Terrorism and the media
By: Saleemullah Shaikh
KARACHI: A war is fought both on the ground as well as in people’s minds. Hence, psychological victories are as important, if not more, as the victories on the physical battlefield. This is particularly applicable to the war on terror because the main weapon of the enemy in this is fear. The way the media covers terrorist acts and those involved in them sometimes causes their glorification. However, just the opposite can happen also at times, for instance in the case of Malala Yousufzai where her glorification in the media and by the media has caused frustration for those behind the attack on her.
While it is understandable that the media would want to show details of a terrorist act, the coverage and footage need to be handled with a fair degree of care and sensitivity for viewers. For example, instead of the term “most-feared commander” a phrase like “most notorious terrorist” may be used. The physical war will be fought by the military, the police, and law-enforcement and security agencies, but the psychological war can be fought by the media.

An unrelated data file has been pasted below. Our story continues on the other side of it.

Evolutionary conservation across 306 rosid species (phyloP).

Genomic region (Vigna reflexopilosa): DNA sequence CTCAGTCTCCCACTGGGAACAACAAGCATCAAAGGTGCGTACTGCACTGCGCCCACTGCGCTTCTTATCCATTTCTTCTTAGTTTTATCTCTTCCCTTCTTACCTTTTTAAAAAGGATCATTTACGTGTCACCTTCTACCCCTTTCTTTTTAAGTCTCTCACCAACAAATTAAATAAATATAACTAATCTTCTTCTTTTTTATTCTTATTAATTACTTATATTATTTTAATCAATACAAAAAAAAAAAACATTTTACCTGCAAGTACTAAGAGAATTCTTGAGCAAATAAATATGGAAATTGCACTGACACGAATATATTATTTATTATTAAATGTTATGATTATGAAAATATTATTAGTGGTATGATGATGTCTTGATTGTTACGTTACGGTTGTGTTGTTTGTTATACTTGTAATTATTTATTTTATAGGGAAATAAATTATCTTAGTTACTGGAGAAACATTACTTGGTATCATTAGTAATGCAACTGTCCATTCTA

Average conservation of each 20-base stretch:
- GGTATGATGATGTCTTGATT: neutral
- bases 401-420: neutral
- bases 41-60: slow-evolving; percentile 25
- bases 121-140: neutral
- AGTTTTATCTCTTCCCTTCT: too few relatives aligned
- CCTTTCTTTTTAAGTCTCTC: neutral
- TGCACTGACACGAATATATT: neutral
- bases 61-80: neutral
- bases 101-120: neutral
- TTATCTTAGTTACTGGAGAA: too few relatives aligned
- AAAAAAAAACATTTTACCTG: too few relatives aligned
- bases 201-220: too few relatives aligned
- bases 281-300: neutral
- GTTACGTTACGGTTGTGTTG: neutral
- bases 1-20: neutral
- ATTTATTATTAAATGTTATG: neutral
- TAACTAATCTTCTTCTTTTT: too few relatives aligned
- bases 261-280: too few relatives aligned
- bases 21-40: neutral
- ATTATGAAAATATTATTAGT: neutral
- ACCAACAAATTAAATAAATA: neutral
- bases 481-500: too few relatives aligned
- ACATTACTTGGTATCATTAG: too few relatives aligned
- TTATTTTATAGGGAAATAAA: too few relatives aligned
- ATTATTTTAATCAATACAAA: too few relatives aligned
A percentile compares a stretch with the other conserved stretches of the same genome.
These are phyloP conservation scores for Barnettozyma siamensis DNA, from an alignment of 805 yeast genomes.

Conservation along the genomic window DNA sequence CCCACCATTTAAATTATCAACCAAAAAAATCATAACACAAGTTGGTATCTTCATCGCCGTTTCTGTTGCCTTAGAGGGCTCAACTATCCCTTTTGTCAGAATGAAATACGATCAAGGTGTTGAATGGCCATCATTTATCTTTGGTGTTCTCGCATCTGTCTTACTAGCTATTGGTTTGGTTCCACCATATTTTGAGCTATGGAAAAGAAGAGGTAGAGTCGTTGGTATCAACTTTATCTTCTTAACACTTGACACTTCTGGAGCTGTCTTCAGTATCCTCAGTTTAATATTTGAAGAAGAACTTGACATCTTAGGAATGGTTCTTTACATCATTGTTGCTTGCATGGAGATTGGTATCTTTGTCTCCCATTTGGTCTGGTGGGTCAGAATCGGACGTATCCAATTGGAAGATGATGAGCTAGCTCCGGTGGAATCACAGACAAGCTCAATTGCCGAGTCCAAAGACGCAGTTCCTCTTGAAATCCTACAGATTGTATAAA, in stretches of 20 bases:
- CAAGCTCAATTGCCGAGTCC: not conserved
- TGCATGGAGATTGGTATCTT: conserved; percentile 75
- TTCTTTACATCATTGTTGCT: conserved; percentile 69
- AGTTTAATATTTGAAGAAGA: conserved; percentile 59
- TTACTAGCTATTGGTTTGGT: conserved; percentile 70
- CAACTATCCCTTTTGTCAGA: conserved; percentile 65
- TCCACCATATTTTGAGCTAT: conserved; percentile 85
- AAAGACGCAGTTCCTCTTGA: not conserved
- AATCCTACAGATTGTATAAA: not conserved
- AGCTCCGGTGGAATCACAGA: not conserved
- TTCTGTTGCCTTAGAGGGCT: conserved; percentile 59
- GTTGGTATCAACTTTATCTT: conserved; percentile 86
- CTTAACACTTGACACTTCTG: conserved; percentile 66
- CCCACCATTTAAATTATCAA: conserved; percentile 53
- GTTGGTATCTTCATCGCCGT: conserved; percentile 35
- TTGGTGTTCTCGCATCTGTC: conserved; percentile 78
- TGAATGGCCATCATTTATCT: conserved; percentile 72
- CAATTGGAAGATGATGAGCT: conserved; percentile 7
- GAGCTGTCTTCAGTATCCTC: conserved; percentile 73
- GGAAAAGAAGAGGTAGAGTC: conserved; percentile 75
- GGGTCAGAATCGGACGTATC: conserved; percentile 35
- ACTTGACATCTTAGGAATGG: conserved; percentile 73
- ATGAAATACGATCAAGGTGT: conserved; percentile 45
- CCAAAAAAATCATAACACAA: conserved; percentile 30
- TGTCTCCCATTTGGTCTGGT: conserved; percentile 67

In any war, the area or territory which is the most important for survival is given the highest level of protection. As, at least in the ongoing phase of the war, the terrorists’ main weapon — terror and fear — is directed towards the minds of ordinary people, and hence, that is what needs to be secured first and foremost.